Tuesday, 30 September 2014

100 Modern Quilt blocks-month 10

This is the 10th and final month of quilt blocks in the Along Came Quilting block of the month featuring Tula Pink's 100 Modern Quilt blocks.

A nice set of blocks.  The only critters  are the butterflies....as kitted, there was one more set of critters, but I put my foot down and just couldn't use this fabric in a bed quilt for my daughter...

 Ants...cute enough, but not for MY quilt.  That's not too bad, considering I don't think they repeated a fabric in this whole BOM, that there was only one I rejected.

The ants were supposed to be marching around in this block...I added in the swirl-y feathers instead, they were from the butterfly fabric, and the kit had provided lots of that fabric so the butterflies could be fussy cut. 

This turquoise/green fabric made me think of my Grandma Fern's house, it took me a while to figure out why.   And then I realized, its very similar to the covering on her chrome kitchen chairs.
 And here are all the blocks laid out.  I'm going to use this layout, as shown in the book, because I like it a lot and love the rainbow effect (and more importantly my daughter does too).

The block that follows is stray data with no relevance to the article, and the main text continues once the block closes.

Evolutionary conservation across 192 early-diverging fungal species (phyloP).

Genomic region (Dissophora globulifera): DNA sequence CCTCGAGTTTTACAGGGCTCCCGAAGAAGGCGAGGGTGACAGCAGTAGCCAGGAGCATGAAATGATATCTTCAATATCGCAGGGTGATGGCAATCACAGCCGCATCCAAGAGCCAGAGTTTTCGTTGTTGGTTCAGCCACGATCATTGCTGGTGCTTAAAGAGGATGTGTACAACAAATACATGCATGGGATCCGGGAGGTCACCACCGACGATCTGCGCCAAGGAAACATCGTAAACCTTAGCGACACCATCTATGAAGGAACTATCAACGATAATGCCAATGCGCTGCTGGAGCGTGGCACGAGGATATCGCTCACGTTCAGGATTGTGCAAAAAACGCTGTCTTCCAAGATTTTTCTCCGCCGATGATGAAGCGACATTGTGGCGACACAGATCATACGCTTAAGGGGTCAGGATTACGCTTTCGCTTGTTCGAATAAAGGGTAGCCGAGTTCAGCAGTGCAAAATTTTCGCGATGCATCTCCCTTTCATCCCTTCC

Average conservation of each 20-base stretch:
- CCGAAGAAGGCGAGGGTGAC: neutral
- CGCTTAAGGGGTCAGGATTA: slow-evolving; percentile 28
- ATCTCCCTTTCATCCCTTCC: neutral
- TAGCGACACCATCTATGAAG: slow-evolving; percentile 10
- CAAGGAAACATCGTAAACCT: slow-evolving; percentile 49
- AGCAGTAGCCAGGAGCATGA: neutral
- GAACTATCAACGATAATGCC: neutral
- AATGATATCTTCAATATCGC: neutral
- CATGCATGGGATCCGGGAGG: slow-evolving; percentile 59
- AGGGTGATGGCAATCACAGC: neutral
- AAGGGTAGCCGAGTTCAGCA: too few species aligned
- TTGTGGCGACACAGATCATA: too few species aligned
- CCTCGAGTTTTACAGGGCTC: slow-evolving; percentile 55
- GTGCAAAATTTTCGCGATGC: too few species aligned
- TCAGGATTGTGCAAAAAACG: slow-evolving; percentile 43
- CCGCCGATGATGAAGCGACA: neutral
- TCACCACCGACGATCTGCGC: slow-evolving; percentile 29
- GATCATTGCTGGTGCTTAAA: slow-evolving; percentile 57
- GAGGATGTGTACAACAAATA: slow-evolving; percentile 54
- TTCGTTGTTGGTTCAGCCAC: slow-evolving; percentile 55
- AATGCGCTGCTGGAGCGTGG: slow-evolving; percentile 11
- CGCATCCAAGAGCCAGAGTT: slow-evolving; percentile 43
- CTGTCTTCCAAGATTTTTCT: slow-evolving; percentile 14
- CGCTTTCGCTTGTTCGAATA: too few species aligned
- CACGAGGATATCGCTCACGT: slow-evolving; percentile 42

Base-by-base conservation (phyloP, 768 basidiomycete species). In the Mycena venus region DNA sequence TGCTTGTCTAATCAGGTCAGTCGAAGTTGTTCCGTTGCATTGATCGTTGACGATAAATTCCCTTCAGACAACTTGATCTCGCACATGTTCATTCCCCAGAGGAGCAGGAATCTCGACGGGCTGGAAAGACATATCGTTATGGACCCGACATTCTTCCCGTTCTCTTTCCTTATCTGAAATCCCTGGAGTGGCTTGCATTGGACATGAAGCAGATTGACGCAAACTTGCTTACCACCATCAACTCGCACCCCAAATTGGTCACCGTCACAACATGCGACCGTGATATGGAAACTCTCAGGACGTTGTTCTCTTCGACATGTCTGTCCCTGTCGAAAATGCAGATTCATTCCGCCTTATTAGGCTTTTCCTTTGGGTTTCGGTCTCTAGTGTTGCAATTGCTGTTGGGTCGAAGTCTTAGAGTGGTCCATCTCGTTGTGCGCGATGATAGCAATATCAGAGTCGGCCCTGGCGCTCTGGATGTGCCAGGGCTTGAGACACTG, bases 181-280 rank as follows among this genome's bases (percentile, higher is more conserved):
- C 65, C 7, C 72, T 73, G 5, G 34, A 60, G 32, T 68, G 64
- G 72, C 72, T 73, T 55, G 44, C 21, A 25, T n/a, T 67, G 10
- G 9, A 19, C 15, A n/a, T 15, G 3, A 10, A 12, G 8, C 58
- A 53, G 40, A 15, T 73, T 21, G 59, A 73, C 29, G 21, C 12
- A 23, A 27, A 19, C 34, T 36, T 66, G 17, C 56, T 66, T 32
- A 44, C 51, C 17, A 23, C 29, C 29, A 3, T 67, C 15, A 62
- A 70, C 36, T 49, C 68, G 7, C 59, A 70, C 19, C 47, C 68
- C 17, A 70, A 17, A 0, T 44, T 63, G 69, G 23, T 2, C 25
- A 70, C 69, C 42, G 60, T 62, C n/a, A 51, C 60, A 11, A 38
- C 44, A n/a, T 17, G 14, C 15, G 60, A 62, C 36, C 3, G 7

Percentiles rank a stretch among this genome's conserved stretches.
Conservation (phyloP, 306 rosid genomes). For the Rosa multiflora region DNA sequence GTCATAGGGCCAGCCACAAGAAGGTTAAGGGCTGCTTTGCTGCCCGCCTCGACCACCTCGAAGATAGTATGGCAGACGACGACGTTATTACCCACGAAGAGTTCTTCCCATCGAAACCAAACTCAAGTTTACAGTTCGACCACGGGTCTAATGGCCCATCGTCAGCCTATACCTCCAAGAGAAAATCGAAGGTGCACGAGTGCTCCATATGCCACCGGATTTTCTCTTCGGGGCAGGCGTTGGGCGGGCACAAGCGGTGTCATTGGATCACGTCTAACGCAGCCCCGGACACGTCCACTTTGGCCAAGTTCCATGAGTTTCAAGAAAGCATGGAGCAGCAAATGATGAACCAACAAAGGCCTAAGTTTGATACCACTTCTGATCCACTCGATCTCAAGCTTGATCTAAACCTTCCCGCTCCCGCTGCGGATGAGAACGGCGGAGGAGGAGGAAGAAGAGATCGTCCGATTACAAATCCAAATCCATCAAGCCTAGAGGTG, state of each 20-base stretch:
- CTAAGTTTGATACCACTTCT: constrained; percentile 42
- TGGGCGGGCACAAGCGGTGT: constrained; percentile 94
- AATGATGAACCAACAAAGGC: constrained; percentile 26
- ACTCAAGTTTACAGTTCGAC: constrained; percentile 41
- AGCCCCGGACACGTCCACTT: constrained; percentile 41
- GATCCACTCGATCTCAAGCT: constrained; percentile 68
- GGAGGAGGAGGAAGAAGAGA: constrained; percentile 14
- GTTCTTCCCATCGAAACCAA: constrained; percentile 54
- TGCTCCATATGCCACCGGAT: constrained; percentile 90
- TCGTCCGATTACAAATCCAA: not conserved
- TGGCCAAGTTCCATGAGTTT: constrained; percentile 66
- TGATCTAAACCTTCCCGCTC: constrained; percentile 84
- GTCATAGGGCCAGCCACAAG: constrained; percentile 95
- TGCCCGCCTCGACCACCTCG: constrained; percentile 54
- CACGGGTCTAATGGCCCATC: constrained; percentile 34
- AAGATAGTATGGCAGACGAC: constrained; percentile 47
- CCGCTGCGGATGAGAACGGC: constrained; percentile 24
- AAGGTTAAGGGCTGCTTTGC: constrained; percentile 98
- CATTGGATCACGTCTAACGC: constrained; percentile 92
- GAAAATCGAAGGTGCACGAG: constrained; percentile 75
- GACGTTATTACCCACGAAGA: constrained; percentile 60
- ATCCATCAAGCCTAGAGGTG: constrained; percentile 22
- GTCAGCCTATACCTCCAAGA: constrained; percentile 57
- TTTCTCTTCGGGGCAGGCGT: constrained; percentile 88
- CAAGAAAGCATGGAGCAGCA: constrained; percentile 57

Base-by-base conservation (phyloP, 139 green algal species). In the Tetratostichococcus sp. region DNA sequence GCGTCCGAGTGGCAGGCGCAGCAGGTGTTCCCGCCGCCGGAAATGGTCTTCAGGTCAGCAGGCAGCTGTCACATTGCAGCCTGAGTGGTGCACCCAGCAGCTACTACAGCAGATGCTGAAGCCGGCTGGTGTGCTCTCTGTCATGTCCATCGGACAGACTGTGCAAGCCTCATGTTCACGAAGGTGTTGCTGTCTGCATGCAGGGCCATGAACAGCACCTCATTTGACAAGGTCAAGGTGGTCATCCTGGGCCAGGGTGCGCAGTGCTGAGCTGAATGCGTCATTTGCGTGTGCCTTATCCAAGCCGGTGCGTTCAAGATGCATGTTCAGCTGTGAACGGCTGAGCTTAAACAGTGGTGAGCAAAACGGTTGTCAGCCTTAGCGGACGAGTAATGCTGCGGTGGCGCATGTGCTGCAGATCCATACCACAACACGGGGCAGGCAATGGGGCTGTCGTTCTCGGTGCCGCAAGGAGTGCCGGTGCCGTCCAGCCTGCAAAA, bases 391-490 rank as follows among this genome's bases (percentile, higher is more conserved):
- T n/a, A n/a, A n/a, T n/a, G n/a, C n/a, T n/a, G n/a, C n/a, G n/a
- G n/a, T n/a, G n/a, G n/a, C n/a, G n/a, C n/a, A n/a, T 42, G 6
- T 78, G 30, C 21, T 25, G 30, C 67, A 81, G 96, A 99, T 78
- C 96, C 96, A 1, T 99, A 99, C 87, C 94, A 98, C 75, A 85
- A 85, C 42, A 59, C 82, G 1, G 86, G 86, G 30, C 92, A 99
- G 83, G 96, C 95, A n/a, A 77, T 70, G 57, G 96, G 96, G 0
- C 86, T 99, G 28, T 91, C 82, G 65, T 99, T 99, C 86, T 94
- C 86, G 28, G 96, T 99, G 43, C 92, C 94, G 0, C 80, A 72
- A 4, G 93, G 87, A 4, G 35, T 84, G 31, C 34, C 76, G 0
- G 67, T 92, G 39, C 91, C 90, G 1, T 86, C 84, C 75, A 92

Laying it out on the white comforter helped us to decide we don't want to use white to sash the blocks.  I purchased a light teal for the sashing...now its just a matter of cutting out a LOT of sashing pieces and sewing them all together.

I had fun putting these blocks together, and am glad I did it as a BOM (critters and all) since I wouldn't have been able to do this from my stash.

Saturday, 20 September 2014

Vicki's Avignon Picnic

This is Vicki's Avignon Picnic quilt. 

It was a struggle finding a light background fabric to go with this bali pop, so I suggested looking for a dark, and I think that dark blue batik worked very well.

 Vicky wanted an edge to edge design, so I used a freehand E's and 3's design.  I think it added lovely texture to the quilt.
 Sorry, this last photo is a little blurry, don't look at it too closely...it boggles my brain. 

Sunday, 14 September 2014

Palm Trees--Tea Time in Bali

A little warmth and palm trees are needed after the weather we've had here in Calgary this past week.

This quilt started out as a Tea Time in Bali,  but Marilyn decided she wanted to set her blocks differently, so she came up with this wonderful sashing.

 Marilyn wanted palm trees on this quilt...the colours certainly suggest the sea and sand and tree trunks....and we wanted to highlight the sashing, so we decided an edge to edge design wasn't the best in this case.  I was a little concerned about the palm trees showing up on the blocks, with such varied and patterned fabrics, but I had quilted another quilt that had used this same bali pop, and knew the quilting showed on it, so we were good to go.

I could do each block in one pass...stitch in the ditch around the block, stitch the ribbon candy design in the sashing, and then the palm trees. 

 I had thought that perhaps the brown sashing lines wouldn't need to be stitched around, that the ribbon candy would hold them down enough, but they were a little poofy.  It was OK, except from the back it really looked unfinished, because the ribbon candy wasn't touching anything..

 So, then I stitched in the ditch around all the brown sashing lines too, and it was much better.